|Worth seeing:||for the faint promise of an interesting family drama that's suffocated under wooden performances, unconvincing dialogue and an arch narrative|
|Featuring:||Eve Best, Suranne Jones, Andrew Knott, Ben Addis, Dean Lennox Kelly, George Costigan, Hugh Quarshie, Judy Clifton, Rhiannon Clements, Stockard Channing, Yasmin Davies|
|Key crew:||Sue Tully, Emma Burge, Anne-Marie O'Connor|
|Broadcast date:||22nd May 2023|
Estranged sisters Becca (Suranne Jones) and Rosaline (Eve Best) travel to the Isle of Man together, when they receive the unexpected news that their mother has been found dead there.
What the discover when they get there is even more unexpected.
It seems that their mother had been carrying on a parallel life, with friends, a home, a job and even a lover, without anyone – even her husband (George Costigan) back in England having the slightest clue.
As Becca and Rosaline try to get to the bottom of what’s been going on, their already difficult relationship is pushed to its limits.
WHAT’S IT LIKE?
At the heart of ITV’s 3-part family drama, there’s an interesting kernel of an idea – the fact that someone you think you know well could be leading a secret double life.
Having a premature death bring this to everyone’s attention – and forcing people to confront it without the person at the centre of the story being there to explain what’s going on also has the potential for an explosive drama.
But from the moment the sisters start to uncover the shocking details of their mother’s catalogue of secrets, the whole house of cards tumbles to the ground.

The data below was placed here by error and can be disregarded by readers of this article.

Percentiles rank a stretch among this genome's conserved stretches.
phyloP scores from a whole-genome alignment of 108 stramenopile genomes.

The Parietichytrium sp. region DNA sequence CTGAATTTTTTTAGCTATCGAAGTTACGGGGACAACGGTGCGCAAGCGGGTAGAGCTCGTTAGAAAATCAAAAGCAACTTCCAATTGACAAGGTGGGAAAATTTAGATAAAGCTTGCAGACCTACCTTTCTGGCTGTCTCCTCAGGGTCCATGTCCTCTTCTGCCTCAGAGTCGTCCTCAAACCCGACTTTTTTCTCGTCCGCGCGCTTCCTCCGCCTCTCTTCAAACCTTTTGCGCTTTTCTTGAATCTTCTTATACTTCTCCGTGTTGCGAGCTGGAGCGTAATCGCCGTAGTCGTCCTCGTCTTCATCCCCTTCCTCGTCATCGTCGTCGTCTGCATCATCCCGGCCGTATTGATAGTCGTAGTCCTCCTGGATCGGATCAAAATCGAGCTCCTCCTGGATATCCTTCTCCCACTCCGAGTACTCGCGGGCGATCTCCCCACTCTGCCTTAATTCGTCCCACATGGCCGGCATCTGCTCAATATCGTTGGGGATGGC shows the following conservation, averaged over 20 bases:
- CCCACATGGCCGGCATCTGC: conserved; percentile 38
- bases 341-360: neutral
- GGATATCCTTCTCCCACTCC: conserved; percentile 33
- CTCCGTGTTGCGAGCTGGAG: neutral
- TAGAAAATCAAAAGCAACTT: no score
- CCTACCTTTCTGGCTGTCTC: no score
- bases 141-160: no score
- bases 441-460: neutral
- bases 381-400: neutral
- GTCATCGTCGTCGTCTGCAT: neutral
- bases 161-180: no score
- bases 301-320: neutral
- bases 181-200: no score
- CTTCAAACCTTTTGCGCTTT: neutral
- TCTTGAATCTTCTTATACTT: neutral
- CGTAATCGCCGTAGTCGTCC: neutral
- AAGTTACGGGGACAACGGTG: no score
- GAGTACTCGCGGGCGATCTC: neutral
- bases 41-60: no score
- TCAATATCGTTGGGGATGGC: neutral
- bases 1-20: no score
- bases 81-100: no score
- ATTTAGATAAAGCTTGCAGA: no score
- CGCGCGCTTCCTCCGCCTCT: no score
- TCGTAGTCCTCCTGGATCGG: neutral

Nothing makes sense – nothing feels convincing – nothing hangs together.
Every supporting character exists solely to pop onto the screen to say something at a particular time and then recede into the background for someone else to reveal the next titbit of information. Some even just turn up in the Isle of Man, unannounced, eliciting more eye-rolling than surprise, or even interest.
Most of the acting – often from highly accomplished performers – feels wooden and almost none of the dialogue feels authentic, as characters burst into fits of screaming rage that last a couple of minutes and settle back down into mutual understanding – until the next secret emerges. People jump to the wrong conclusions about everything, for dramatic purposes.
It’s one of those 3-parters where if everyone was just upfront from the start, it could all have been over in half an hour, rather than making us wait 3 hours – which would be fine, if the denouement was anything worth waiting for.
There were sparks of hope; Suranne Jones is always a forceful presence and there’s a cute repartee that develops between her sister and – apparently – the only cab driver on the island.
But any promise was suffocated by a weak story, poorly told. A rare miss for Jones, more infuriating than enlightening, perhaps the best you can say about Maryland is that with only 3 episodes, it doesn’t waste too much of your time to see it through.
Perhaps – at a push – it will make you question whether there are any secrets lurking within your own family that ought to be addressed before it’s too late.